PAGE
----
The divorce process is very complex, and it takes a lot of steps. These steps can take months or even years to complete, depending on how cooperative the two parties are.
The following provides an outline for the typical sequence of events that occur during a divorce. This timeline should not be considered nonnegotiable or absolute, as different states and countries have varying legal requirements that can alter the process.
1. Decide to Separate and Divorce
Many couples often get confused with terminologies such as “legal separation,” “annulment,” and “divorce.” Although they all suggest that the couple no longer wants to get married, they do not have the same meanings.
During a legal separation, the couple lives in separate homes but remain legally married. However, they are not allowed to remarry since this is the only way to ensure that their separation is official under state law. Some states do not allow legal separations or recognize them as a valid legal procedure.
An annulment has the same effect as a divorce except it voids the marriage. That is, it treats the marriage as if it never happened. Like legal separation, this is only possible under state law if the proper procedures are met.
A divorce legally terminates a valid marriage and allows both parties to remarry if they so choose. Under state law, there are certain requirements for an uncontested divorce to occur.
2. File the Petition
The first step in a divorce is for one spouse to file a petition with the court, which requests that the marriage be dissolved. The petitioner submits the requisite forms and documents requested by state law, including an affidavit of income and expenses, copies of tax returns, property inventory or appraisal reports, and the petition for divorce.
If both parties have agreed to end their marriage and have no disagreements over property distribution or custody arrangements, then they may file together with a joint petition. If there are disagreements, then each party files a petition independently.
3. Service of Petition and Summons
Once the petition is filed, a summons must be issued before a judge can make a ruling on whether there are grounds for the marriage to be dissolved. Note, though, that most states now recognize a no-fault divorce. This means that grounds are not necessary to dissolve the marriage.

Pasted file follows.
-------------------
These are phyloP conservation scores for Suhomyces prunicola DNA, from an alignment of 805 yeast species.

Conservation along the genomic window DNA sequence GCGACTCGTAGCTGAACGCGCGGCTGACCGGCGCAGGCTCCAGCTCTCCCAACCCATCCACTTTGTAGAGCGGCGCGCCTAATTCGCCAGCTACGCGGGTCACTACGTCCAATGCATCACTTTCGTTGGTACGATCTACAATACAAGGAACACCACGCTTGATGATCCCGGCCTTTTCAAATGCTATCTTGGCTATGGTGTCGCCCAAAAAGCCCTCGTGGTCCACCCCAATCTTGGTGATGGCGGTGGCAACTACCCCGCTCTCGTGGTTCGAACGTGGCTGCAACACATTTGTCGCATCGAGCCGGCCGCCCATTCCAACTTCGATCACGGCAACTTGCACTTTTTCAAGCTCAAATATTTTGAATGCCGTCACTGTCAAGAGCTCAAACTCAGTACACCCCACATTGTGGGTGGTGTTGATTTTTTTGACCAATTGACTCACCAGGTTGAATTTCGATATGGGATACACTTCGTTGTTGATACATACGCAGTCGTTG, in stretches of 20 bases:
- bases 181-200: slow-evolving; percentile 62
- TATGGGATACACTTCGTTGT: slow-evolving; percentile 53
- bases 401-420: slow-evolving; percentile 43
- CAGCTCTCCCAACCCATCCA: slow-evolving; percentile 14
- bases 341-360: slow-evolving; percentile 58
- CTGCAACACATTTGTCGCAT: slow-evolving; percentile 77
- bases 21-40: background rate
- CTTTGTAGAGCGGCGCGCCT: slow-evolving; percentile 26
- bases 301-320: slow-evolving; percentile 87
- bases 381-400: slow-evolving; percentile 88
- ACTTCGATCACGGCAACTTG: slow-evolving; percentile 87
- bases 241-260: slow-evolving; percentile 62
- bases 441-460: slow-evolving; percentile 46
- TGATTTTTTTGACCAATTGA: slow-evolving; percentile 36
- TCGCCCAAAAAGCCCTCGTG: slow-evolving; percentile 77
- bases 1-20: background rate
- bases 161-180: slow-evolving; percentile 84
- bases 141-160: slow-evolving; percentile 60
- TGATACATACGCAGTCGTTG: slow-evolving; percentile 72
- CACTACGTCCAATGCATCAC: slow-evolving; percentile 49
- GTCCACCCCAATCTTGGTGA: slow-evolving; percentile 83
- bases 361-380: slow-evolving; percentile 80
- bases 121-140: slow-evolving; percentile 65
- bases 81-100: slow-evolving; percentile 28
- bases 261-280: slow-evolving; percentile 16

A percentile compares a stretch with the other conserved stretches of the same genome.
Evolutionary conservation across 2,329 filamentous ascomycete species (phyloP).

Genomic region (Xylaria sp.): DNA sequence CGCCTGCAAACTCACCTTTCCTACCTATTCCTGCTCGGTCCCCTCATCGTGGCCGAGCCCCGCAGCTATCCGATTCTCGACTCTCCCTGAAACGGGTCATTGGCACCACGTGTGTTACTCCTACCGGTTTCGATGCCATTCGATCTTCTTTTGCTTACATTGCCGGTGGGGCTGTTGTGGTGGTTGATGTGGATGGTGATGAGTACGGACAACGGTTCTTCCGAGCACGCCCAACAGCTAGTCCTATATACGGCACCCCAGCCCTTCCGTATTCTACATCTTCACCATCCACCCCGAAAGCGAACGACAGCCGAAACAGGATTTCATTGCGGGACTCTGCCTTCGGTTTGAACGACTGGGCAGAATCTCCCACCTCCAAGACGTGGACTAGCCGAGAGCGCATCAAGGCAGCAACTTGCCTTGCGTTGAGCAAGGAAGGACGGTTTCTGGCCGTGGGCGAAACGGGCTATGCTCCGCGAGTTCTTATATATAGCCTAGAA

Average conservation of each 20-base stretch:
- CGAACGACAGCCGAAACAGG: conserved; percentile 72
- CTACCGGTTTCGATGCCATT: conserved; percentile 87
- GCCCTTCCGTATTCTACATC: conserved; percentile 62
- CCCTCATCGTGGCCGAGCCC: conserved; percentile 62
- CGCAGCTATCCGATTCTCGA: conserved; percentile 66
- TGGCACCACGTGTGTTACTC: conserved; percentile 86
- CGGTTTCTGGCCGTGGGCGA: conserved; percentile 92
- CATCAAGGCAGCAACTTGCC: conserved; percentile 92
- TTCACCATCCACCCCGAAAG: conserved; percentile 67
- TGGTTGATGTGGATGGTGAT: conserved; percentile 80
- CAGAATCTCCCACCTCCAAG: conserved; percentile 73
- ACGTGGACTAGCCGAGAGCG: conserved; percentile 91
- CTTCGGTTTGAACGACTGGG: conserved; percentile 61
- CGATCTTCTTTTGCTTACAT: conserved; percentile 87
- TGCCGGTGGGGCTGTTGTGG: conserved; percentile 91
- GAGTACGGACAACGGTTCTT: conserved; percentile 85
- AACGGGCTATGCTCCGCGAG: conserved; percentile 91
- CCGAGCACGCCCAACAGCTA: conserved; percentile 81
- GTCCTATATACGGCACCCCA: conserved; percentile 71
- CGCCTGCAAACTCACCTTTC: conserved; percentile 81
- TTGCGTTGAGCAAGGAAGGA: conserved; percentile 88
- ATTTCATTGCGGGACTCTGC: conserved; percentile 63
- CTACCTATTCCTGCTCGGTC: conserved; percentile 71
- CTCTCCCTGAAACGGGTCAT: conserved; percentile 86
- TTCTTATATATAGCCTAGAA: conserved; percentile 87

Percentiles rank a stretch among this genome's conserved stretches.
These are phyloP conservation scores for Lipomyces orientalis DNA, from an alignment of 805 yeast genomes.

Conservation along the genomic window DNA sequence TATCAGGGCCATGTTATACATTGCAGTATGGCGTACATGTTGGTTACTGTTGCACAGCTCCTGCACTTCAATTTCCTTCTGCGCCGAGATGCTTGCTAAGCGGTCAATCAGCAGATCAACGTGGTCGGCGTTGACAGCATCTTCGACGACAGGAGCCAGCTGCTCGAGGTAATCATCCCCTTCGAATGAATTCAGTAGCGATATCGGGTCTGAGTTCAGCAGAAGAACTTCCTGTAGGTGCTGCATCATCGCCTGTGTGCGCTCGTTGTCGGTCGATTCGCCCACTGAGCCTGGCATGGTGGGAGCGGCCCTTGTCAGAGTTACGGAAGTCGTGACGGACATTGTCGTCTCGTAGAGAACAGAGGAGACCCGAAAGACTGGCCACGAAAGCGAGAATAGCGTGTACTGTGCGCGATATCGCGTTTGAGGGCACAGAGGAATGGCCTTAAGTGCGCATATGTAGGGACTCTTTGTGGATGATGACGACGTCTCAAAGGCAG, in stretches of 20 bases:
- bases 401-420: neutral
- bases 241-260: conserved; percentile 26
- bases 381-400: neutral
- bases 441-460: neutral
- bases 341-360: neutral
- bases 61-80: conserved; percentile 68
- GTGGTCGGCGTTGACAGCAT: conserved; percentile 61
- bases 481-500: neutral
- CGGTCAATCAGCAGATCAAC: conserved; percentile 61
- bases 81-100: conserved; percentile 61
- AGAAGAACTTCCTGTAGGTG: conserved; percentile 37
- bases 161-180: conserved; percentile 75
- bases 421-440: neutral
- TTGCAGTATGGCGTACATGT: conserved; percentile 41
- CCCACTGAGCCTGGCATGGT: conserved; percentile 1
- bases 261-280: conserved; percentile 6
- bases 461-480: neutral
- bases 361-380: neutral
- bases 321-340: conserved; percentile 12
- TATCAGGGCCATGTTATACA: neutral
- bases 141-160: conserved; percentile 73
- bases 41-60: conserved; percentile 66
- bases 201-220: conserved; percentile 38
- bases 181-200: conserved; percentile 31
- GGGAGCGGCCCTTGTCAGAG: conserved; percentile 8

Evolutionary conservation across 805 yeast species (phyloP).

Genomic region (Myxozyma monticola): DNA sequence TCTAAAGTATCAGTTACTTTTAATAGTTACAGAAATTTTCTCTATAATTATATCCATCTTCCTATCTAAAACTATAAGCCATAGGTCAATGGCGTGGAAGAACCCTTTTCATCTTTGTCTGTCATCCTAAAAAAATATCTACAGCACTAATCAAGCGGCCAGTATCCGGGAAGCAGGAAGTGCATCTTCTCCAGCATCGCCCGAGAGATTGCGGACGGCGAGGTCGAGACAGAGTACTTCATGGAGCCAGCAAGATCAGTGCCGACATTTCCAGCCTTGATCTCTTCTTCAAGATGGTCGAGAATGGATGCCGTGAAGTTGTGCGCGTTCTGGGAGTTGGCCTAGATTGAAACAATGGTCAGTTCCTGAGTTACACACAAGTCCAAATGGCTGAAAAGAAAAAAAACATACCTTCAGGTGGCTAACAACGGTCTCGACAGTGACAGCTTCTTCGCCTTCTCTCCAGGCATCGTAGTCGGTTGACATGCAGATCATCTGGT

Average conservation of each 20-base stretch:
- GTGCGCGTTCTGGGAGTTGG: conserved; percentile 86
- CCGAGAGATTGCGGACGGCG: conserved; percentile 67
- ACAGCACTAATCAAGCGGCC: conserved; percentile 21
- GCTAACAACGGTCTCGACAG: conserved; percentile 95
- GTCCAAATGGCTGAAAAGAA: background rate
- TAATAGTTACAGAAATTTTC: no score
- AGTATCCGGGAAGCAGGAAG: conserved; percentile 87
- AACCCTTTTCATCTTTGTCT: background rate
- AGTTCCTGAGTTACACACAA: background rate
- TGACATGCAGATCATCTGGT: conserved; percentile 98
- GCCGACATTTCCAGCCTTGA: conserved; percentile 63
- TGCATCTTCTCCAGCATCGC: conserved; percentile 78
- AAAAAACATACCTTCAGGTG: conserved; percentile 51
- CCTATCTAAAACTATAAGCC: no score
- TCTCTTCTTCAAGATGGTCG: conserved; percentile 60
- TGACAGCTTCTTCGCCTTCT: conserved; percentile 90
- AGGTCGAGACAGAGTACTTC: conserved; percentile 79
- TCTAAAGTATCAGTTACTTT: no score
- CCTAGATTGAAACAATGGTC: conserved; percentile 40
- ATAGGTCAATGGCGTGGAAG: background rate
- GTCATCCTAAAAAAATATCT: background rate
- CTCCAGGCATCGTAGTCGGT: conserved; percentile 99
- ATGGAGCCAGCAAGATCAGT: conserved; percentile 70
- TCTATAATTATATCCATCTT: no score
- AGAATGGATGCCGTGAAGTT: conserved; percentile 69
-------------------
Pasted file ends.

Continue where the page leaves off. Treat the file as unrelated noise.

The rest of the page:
The petitioner mails copies of both documents together with a cover letter to the respondent’s home or work address, depending on the state law. The petitioner serves this document to his or her spouse by either hiring a professional process server or handing it over in person.
If the petitioner cannot serve this summons and petition, he or she may apply for a waiver of service, which allows them to file an affidavit informing the court that they were unable to serve their spouse within 60 days.
5. File a Response
The respondent has 30 days to respond with their own petition for divorce. If they do not respond within this period, the petitioner can request that the judge grant them a default divorce.
6. Schedule Temporary Hearings and Trial Dates
If the respondents file their answer before the deadline expires, then both parties will be required to attend a number of hearings with the judge to settle any issues that cannot be resolved between themselves. These hearings are usually shorter, but they establish the ground rules for the proceedings. If no agreement is reached at these hearings, then both parties will attend a trial date where they argue their respective positions in front of a judge.
7. Create a Settlement Agreement
If the parties choose to end their dispute through settlement, then they can enter into a mutual agreement that is legally binding with respect to child custody and visitation schedules, financial support for either party, and property distribution. The terms of this agreement must be fair for both sides, or it will not hold up in court.
Couples can explore many ways to reach an agreement. For example, they can participate in a collaborative divorce. The parties will hire lawyers, but the goal is to negotiate an agreement rather than to litigate.
Alternatively, they can use mediation or arbitration instead of traditional litigation to settle their disputes. This method is similar to collaborative divorce, except that the two parties hire mediators or arbitrators who help them reach a resolution without involving the court system.
8. Attend a Trial
This step is only necessary if the parties have not been able to reach a settlement agreement with one another. The trial involves each party presenting their respective legal cases and evidence before a judge or jury in front of an impartial decision-maker.
If the petitioner is successful, then the divorce will be granted. If not, then both parties will remain married until they can legally separate through another step in the process.
9. Reach a Final Judgment and Receive a Decree of Divorce
If the petitioner is successful, then a judge will render a final judgment of divorce that ends the couple’s legal marital status.
The divorce process varies slightly depending on whether the parties are able to reach an agreement or if they must follow a litigated route. They may not have to proceed through all of these steps, either. If the facts are straightforward, then it is usually possible for them to settle their disputes without ever appearing before a judge.